Cannon Beach Rural Fire District is asking voters to renew a five-year fire chief levy.
The levy pays for the chief’s salary, vehicles, administrative costs and supplies. It will go up to $0.19 per thousand of assessed property up from an average $0.14 voted in five years ago. With the new rate, a homeowner would pay $19 a year on a $100,000 house. Earlier in the year, the board indicated an intention to keep the levy rate the same out of fear that voters would have “tax fatigue” from multiple levies and bonds coming on the ballot in November, but decided an increase was needed to cover growing costs.
Between 2019 to 2024, the levy is estimated to bring the district about $1.2 million over five years. The last levy brought in approximately $700,000 over five years.
With the current rate, the district has had to dip into reserves to cover growing costs associated with the position, Fire Chief Matt Benedict said. Rising health insurance costs and PERS rates are the biggest increases.
If rates aren’t raised, there will not be enough in the fund to cover the fire chief’s position for another year, if the voters chose not to renew the levy, he said.
Raising the levy 4 cents allows the district to build up a reserve to prepare for future cost increases, including slowly raising the salary, Benedict said.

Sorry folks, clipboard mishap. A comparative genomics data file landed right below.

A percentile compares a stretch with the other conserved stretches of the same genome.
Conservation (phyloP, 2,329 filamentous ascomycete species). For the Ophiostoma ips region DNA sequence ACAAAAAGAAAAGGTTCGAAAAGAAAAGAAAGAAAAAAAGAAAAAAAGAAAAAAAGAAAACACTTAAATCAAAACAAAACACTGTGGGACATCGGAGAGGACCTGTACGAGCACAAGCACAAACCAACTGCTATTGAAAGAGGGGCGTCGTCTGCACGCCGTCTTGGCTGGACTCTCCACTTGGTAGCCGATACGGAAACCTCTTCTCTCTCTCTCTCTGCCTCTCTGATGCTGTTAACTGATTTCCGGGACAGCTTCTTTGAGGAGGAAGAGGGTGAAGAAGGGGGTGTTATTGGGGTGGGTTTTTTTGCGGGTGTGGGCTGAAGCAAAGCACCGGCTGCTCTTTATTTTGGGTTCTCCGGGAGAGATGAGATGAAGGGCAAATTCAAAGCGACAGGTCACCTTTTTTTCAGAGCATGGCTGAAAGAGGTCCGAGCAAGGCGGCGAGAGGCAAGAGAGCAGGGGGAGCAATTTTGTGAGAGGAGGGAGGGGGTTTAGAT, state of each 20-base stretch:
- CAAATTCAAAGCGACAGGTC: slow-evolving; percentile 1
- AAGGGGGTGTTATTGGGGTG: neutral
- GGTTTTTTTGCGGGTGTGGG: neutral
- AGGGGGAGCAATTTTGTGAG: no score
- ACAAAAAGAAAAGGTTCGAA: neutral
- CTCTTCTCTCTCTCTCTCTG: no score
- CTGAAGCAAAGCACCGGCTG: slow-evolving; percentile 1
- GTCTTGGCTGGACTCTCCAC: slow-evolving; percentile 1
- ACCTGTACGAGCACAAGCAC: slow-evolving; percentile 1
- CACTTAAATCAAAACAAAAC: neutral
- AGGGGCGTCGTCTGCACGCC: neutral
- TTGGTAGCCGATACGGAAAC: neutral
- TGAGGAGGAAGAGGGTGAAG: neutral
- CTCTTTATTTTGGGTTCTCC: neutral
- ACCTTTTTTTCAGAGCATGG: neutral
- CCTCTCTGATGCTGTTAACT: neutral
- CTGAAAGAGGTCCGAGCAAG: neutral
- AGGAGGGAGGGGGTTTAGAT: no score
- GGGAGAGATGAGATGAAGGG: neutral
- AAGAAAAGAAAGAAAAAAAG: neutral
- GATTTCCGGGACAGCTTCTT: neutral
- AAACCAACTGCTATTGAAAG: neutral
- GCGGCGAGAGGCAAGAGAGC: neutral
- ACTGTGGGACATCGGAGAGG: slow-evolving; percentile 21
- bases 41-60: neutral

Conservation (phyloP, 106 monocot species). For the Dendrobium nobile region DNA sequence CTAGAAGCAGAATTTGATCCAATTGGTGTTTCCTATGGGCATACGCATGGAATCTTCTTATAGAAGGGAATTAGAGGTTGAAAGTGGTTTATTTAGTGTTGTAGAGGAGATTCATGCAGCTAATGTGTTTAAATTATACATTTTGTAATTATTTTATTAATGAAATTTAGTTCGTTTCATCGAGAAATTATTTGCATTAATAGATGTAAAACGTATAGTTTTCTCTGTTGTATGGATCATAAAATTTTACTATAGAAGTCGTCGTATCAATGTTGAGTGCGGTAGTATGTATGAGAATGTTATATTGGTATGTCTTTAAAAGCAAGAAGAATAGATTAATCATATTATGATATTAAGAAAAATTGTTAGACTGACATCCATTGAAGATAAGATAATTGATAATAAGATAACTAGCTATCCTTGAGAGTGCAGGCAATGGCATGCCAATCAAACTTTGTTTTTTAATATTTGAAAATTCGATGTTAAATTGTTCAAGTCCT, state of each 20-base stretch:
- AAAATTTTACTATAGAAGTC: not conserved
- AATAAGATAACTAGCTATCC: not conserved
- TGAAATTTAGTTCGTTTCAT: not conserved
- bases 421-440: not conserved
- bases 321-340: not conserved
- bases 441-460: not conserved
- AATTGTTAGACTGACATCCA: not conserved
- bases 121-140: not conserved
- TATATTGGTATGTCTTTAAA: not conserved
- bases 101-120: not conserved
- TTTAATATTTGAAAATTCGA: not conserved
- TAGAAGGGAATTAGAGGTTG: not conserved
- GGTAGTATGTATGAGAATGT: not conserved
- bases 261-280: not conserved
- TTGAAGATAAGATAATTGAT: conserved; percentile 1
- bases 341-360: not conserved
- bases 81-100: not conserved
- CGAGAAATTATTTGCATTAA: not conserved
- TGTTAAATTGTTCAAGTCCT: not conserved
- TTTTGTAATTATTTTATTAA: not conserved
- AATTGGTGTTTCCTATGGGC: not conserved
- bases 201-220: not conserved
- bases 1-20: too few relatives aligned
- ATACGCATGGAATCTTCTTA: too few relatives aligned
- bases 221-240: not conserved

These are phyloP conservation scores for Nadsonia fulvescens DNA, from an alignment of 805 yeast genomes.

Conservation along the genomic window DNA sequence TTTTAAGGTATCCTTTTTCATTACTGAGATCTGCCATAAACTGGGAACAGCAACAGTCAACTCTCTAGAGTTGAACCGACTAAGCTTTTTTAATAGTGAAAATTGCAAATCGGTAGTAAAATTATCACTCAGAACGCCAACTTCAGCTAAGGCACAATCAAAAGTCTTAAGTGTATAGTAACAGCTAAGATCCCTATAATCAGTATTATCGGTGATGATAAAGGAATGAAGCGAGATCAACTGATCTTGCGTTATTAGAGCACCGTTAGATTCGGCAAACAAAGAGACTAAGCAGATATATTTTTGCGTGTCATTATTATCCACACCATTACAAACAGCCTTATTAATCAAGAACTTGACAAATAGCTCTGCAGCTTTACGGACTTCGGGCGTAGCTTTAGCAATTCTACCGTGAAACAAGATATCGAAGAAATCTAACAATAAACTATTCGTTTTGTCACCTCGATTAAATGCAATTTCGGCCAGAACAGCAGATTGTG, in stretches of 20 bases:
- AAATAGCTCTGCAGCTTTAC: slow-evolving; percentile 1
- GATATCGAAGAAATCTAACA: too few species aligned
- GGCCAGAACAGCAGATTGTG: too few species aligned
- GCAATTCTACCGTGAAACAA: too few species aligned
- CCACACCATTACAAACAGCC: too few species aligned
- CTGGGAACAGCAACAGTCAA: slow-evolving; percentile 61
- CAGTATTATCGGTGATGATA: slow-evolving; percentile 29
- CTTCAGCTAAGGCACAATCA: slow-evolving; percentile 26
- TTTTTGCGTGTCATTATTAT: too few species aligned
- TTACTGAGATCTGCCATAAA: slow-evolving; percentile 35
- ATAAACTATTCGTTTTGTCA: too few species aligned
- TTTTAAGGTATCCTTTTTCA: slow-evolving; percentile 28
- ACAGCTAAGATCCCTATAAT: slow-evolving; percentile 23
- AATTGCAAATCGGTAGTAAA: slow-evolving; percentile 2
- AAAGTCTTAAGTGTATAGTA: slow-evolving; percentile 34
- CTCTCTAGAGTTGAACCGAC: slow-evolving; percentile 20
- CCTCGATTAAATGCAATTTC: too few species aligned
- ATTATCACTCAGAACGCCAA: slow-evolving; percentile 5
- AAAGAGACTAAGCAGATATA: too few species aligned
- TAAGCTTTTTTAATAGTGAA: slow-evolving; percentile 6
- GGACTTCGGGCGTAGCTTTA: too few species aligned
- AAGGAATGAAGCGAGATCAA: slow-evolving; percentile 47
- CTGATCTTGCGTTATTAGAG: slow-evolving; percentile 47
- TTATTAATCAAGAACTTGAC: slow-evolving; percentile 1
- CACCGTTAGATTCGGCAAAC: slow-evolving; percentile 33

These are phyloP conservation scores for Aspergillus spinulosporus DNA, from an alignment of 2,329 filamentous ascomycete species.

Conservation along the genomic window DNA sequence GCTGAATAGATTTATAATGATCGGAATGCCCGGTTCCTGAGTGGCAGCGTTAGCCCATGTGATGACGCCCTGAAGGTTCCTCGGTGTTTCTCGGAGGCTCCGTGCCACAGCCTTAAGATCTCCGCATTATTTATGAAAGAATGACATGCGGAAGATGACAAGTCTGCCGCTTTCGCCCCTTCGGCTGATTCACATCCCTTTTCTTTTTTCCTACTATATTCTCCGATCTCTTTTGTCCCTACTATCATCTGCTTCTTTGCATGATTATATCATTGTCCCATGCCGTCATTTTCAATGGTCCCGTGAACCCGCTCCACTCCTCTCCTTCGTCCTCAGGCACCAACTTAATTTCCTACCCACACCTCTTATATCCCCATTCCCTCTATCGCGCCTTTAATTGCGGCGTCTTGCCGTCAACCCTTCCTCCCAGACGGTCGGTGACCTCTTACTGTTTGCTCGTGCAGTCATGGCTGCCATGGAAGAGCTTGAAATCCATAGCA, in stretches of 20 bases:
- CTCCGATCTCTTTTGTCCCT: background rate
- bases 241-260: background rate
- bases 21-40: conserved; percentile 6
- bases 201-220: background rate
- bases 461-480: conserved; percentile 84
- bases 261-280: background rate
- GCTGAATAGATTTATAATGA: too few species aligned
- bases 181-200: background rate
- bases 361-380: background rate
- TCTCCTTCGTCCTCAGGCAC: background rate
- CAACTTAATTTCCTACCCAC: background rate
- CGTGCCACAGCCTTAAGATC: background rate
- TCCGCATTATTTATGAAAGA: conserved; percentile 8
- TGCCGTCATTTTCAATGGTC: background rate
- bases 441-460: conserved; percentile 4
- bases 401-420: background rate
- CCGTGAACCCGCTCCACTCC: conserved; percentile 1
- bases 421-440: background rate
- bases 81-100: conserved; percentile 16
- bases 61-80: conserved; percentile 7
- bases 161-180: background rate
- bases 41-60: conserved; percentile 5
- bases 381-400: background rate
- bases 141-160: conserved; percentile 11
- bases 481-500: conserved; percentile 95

Benedict, who is paid $80,000 a year, would make $90,000 in two years.
Benedict said $90,000 is on par with other chiefs around the county, and that if the district wants to encourage well-qualified people to fill the position in the future, the district must start gradually increasing the salary to be competitive. It will also help account for rising PERS and health care costs in the future.
“It’s getting us up to where Cannon Beach needs to be to get someone experienced in the future,” Benedict said.
Four board members supported the pay increase, saying it was necessary given the difficulty of the job and Benedict’s performance.
Fire board member Sharon Clyde was the one dissenting vote, saying it wasn’t the most prudent way to spend resources in a time when the district is short on cash.
“It’s not about how well he’s doing. It’s about fiduciary responsibility,” Clyde said.
Voters will see the levy on the Special Election ballot Sept. 19.